A recent study revealed that fresh eggs have higher birth rate than frozen eggs in vitro fertilization. The study showed that even though there is a small difference, frozen eggs do tend to lead to fewer pregnancies than fresh eggs when used in vitro fertilization. Even though frozen eggs are quite effective in the process of fertilization, they have a lower birth rate probability than fresh eggs.
Scientists from the Center for Human Reproduction in New York gathered data from 380 fertility clinics inside the United States, where about 92 percent of all in vitro fertilization births occur. The research goes back to 2013, at the time the American Society for Reproduction Medicine announced that frozen donated eggs (oocyte cryopreservation) were no longer limited to experimental processes only.
Women who used fresh eggs in order to implant their embryos gave live births 47 percent of the times, while the women who implanted their embryos with frozen eggs gave births 43 percent of the time. Nevertheless, when the study took into account the number of embryos, the live birth rate was 56 percent for women who used fresh eggs and 47 percent for women that used frozen eggs.
There was also a tiny margin in the number of embryos that were transferred. Women who were using frozen eggs in the process of in vitro fertilization transferred around 1.6 embryos per cycle, when compared to 1.7 embryos for women who used fresh eggs in their fertilization.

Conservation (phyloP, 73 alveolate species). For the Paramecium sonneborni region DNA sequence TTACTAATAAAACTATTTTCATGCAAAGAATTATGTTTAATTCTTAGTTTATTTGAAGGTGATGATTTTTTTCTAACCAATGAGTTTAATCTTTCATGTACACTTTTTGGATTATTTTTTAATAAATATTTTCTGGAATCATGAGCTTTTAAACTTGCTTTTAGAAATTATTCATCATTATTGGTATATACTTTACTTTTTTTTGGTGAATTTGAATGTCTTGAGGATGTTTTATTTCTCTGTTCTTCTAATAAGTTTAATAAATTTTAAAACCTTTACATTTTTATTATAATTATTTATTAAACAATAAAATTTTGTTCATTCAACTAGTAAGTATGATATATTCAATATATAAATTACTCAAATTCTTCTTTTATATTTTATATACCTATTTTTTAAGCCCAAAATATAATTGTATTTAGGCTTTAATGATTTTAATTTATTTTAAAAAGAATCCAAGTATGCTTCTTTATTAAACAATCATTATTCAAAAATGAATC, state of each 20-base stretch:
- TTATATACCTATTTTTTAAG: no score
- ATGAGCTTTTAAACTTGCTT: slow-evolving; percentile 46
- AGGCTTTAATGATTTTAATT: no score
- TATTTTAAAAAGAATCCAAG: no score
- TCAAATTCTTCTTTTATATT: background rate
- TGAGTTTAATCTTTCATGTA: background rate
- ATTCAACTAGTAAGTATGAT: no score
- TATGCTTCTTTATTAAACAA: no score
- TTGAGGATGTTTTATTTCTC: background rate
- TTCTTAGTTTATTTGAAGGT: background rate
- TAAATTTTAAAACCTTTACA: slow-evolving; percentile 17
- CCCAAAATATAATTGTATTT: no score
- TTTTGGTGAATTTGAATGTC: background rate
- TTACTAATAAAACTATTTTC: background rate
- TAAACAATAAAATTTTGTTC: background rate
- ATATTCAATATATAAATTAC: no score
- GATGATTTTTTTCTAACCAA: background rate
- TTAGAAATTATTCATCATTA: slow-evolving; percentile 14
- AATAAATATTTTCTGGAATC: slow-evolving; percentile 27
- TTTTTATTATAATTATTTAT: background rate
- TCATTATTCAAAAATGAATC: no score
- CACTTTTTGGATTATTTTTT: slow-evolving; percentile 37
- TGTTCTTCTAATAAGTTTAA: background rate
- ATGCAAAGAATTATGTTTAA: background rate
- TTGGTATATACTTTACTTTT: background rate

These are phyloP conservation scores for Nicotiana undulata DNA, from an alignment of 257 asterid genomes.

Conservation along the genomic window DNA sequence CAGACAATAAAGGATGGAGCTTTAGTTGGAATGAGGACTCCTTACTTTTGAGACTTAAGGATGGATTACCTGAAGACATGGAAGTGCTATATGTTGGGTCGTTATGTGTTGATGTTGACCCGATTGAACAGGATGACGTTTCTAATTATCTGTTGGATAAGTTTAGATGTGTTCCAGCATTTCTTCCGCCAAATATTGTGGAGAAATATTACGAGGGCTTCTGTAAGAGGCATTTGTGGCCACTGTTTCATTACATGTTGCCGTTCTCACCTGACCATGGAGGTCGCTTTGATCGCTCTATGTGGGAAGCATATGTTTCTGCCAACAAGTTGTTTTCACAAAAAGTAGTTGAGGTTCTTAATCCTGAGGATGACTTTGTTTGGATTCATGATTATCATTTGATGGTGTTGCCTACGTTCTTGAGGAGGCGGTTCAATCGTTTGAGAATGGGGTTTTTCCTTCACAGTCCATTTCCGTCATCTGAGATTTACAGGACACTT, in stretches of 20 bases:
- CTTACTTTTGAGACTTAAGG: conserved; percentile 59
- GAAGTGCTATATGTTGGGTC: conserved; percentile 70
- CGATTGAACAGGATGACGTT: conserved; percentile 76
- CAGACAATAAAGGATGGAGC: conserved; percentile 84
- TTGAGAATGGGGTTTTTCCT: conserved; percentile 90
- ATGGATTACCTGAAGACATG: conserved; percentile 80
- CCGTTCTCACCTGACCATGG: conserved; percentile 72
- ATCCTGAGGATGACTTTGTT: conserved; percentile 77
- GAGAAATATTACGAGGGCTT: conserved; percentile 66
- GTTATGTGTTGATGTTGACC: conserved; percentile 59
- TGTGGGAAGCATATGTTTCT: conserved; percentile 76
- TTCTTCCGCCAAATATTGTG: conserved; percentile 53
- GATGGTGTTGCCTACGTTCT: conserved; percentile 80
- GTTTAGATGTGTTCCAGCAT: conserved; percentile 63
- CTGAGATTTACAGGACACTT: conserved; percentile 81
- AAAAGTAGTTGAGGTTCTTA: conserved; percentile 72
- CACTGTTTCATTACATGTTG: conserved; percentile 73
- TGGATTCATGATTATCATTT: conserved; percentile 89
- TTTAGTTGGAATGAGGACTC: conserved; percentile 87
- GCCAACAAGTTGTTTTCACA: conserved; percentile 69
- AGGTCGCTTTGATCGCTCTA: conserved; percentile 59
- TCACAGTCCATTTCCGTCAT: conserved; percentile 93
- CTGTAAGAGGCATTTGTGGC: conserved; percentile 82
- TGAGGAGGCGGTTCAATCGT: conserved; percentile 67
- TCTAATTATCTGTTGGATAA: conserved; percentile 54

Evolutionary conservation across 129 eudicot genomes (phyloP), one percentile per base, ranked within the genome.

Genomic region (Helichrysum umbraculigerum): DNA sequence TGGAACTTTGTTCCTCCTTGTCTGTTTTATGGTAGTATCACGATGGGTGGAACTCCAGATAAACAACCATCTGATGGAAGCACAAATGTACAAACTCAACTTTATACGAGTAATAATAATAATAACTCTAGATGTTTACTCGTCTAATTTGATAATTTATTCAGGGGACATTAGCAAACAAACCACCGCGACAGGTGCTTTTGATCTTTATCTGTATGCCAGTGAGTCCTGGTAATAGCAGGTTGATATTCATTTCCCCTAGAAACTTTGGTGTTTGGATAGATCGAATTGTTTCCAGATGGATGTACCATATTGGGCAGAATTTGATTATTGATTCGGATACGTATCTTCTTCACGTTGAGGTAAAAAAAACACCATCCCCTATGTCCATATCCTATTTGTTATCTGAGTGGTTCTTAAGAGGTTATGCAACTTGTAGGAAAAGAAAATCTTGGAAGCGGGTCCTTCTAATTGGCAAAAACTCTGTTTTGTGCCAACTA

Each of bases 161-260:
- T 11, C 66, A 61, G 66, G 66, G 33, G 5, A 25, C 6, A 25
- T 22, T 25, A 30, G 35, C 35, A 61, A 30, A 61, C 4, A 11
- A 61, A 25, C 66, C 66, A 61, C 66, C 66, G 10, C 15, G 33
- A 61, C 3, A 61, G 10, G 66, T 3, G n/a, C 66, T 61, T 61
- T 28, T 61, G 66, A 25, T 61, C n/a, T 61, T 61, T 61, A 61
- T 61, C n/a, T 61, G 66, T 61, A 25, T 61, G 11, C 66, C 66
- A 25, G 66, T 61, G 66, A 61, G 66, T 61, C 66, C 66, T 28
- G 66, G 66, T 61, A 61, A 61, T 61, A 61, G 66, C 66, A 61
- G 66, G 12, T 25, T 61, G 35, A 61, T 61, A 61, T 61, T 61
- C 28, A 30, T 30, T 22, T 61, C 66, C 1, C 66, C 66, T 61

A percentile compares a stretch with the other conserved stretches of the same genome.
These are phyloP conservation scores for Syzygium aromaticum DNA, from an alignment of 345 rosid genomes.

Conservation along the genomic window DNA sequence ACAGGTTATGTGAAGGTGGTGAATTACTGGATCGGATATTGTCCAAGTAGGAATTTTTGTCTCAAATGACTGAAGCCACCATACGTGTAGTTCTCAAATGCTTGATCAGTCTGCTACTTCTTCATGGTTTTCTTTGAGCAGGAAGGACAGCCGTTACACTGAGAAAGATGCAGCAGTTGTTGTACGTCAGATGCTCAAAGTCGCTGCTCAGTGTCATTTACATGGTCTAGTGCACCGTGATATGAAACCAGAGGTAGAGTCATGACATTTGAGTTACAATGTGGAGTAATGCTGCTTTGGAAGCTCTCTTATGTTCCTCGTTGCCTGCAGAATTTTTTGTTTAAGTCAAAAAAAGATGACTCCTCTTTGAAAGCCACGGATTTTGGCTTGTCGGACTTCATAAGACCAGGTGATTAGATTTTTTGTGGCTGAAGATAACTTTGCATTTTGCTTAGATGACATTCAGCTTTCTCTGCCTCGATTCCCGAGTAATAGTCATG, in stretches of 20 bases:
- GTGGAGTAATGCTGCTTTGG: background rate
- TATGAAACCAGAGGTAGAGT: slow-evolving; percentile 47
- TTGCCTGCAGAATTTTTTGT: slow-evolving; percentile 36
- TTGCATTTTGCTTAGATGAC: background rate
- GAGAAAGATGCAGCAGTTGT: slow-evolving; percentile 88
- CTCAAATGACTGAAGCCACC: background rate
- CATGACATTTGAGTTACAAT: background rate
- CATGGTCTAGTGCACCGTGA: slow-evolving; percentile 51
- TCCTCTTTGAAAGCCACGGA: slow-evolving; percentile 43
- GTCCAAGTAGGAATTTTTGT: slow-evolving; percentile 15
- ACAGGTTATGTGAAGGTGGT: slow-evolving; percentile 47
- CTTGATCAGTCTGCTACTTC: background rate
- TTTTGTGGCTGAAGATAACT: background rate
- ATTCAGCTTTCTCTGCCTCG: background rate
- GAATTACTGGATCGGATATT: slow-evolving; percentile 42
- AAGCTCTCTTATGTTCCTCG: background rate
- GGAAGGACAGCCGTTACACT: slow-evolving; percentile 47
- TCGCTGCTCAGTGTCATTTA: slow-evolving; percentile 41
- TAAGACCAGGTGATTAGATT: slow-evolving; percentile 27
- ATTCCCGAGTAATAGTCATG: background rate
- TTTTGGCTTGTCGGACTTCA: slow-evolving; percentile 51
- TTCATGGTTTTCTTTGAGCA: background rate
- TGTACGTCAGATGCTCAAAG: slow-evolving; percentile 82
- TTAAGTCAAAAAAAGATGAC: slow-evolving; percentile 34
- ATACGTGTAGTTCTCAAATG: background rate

The research data analyzed only the donor eggs, not women who chose to freeze their own eggs for future in vitro fertilization. The donors are screened in order to meet certain health qualifications, so the pregnancies differ for older women.
The researchers said that the reasons why there are lower live birth rates for women who use frozen eggs are still uncertain at the time. A possible explanation as to why this is might be the fact that there is a fewer opportunity for embryo selection because there are less oocytes, which may lead to less embryos available to be transferred. This could also be because the quality of oocytes might be affected by thawing and cryopreservation.
The recent study also wants to look into the fertility options for women who are older and how this could benefit in treating diseases at an older age.
Facebook and Apple have given their female workers the option to freeze their eggs in order to move forward in their careers. The cost of this procedure ranges from around $5,000 to about $8,000.
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